What is 'pediatric multisystem inflammatory syndrome'?
Troubling reports out of New York, as well as Europe, suggest COVID-19 may be connected to a dangerous inflammatory condition in children. Three children have died in New York as a result of the illness, which doctors are calling "pediatric multisystem inflammatory syndrome." It's likely very rare, but as HuffPost writes, "parents should absolutely be taking this seriously." Symptoms to watch for include a sustained fever, rash, red eyes, swollen lymph nodes, swollen hands and feet, tummy pain, diarrhea, and vomiting. The illness seems similar to something called Kawasaki disease. "Both involve a surge of inflammation in the body and can have serious effects on the heart," explains Pam Belluck at The New York Times. Many of the children showing signs of the syndrome test positive for COVID-19, but not all, so uncertainty remains. Dr. Michael Portman, director of Seattle Children's Kawasaki Disease Clinic, stresses that "if your child has persistent fever for four or five days, parents should seek medical attention." [HuffPost, The New York Times]
The murky future of college
Higher education will be transformed by the pandemic. What, exactly, college will look like this fall will depend on coronavirus infection rates, but there are a few possible scenarios. Classes could be conducted entirely online, or universities could employ a mix of virtual and in-person classes. Some schools could delay the start of the year by a few months or even an entire season. We could see block scheduling, where "students take just one course at a time for a shorter duration, typically three or four weeks," KQED explains. Schools may permit just first-year students on campus. Or they may allow everyone back, but with social distancing measures in place. "I don't think there's any scenario under which it's business as usual on American college campuses in the fall," Nicholas Christakis, a sociologist and physician at Yale University, tells KQED. [KQED]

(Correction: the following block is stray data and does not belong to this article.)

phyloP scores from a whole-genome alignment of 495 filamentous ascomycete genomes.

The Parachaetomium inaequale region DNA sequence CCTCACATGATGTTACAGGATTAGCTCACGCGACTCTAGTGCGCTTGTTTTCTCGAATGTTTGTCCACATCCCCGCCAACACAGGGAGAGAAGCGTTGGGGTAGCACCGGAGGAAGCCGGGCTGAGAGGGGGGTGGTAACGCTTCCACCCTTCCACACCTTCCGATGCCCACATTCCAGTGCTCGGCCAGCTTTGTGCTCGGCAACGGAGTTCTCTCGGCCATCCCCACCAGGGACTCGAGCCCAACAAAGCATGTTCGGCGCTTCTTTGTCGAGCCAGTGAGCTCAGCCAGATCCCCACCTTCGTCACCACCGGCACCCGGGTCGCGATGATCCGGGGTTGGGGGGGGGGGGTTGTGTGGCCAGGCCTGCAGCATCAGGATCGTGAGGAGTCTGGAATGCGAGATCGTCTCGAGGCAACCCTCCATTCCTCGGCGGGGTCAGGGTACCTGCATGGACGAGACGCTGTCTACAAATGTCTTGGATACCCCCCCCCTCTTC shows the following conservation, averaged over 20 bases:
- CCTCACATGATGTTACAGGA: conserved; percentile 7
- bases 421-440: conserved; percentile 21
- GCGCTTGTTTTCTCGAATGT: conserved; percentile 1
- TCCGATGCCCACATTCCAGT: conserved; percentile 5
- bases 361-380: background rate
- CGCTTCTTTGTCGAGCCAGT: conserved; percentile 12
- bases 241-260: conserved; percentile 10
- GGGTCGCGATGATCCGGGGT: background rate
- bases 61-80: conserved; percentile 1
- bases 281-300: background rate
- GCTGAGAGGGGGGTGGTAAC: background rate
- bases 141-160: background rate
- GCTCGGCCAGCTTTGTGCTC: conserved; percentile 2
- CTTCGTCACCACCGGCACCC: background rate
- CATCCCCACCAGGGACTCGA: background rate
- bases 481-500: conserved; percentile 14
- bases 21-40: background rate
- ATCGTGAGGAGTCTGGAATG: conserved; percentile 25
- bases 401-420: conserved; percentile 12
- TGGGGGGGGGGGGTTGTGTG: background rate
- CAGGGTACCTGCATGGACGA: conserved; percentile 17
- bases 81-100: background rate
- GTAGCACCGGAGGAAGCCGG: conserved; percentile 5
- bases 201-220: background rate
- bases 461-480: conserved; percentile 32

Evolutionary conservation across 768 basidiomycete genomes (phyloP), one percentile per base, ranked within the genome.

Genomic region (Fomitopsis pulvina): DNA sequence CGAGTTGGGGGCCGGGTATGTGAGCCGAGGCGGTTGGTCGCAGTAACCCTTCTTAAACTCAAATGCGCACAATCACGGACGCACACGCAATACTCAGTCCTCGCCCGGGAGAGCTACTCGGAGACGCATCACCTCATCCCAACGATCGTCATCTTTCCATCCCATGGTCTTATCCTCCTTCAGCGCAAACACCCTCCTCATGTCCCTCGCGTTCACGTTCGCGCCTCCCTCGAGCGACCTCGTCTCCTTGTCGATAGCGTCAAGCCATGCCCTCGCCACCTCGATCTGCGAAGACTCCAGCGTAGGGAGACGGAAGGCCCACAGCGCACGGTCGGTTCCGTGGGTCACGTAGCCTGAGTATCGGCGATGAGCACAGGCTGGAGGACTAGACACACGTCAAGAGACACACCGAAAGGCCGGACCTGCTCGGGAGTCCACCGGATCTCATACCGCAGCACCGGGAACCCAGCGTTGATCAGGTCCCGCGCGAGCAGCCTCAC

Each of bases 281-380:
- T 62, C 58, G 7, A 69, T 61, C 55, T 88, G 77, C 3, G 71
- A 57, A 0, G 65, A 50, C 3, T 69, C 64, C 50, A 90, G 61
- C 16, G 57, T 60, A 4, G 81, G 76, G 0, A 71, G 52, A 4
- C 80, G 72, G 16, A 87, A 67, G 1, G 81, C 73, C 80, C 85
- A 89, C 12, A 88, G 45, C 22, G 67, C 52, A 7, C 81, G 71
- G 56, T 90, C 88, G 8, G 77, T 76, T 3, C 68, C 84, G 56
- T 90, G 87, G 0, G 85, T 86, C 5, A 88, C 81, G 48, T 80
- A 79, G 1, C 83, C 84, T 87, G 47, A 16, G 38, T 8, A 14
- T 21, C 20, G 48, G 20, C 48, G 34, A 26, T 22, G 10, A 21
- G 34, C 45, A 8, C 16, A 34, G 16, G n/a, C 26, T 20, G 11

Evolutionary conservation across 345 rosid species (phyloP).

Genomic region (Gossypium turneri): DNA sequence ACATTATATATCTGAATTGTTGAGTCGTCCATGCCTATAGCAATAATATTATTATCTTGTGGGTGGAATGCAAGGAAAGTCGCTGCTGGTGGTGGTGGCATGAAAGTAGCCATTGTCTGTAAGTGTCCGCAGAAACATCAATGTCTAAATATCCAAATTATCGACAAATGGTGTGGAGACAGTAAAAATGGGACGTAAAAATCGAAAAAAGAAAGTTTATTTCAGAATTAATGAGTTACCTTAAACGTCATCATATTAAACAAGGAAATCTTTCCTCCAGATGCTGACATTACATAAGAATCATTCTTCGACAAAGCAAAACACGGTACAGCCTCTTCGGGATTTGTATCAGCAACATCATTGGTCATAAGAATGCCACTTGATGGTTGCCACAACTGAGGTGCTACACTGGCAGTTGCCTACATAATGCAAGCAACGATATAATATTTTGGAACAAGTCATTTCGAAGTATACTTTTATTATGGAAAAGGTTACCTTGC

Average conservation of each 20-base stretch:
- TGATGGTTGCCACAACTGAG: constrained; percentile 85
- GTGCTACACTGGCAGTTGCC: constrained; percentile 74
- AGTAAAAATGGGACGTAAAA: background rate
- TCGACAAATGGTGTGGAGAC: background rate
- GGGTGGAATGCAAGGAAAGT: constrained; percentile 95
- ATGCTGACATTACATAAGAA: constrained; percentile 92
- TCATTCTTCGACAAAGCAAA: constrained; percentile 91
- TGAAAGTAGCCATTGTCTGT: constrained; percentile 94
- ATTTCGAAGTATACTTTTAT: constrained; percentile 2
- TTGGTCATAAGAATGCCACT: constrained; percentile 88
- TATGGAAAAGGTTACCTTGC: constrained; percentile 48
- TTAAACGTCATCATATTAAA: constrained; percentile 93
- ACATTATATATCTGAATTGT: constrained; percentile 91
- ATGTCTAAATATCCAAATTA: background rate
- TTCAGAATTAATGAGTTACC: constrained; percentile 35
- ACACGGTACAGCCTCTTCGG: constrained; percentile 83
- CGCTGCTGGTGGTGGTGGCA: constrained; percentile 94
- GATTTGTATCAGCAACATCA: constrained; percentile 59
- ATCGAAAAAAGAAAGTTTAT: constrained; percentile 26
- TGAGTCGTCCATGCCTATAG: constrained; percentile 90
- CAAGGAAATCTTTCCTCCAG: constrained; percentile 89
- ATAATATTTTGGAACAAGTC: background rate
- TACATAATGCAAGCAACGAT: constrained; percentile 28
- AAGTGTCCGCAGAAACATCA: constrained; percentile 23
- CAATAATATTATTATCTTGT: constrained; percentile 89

Should you hire a virtual babysitter?
The rise of virtual babysitting is upon us, reports Katharine Gammon at NYT Parenting. Sites like Sittercity, UrbanSitter, and Care.com are all offering onscreen babysitting services to "entertain kids and give parents short breaks." Does it actually work? While virtual babysitters obviously can't change diapers or make your kids lunch, they can play games, craft, or read stories with them, all of which engage kids' imaginative play, Ohio-based pediatrician Arthur Lavin tells the Times. But there are limits. Virtual babysitting probably only works in small doses — for 30 minutes to an hour — and is most successful in the mornings when kids are well rested, says Lynn Perkins, the chief executive of UrbanSitter. It also helps if the sitter has a specialty, "like being able to talk and play games about sports, or dinosaurs, or math," Gammon says. As for the cost? Gammon reports virtual babysitting is often offered "at a lower rate than live babysitters." [NYT Parenting]
My tween, the big baby
"Baby talk is cute — but only when it comes out of the mouth of an actual baby," says Claire Gillespie at The Week. When your "big" kid suddenly starts whining and purposefully mispronouncing words, it can be especially annoying. But "for tweens and adolescents, regressing back to younger behaviors is a way of regaining their sense of security while simultaneously undergoing a major emotional and physical maturation," Gillespie says. Such behavior is normal, especially in times of stress. The bad news? It might last a while. "It's not unusual for it to start at age 9 or younger, and in some cases it can continue until age 14," says licensed marriage and family therapist Wendy O'Connor. One way parents can help is by teaching kids the vocabulary — words like "stressed," "pressured," "anxious," "threatened," and "inferior" — to express their feelings in a more age-appropriate way. [The Week]
It gets better
Parenting during a pandemic "is like having a newborn again," writes Carrie Melago writes at The Washington Post. There's exhaustion, uncertainty, a feeling of being homebound, a steep learning curve — and it's all accompanied by a "constant awareness of life's fragility." With this revelation in mind, Melago says in her moments of frustration, she is returning to the lessons of new parenthood: Sleep when the kids sleep. Ask for help. Take breaks when you need to. Remember to take care of yourself. "This framing — that this is a brand new experience, that I'm just getting my sea legs — has helped me be a little kinder to myself during this stretch," Melago says. "For once, I'm trying to suspend judgment, just as I would for a mom wearing a baby carrier askew or a dad who forgot to pull down the sunshade on his stroller. They aren't hopeless parents. They're just new at this. And so are all of us." [The Washington Post]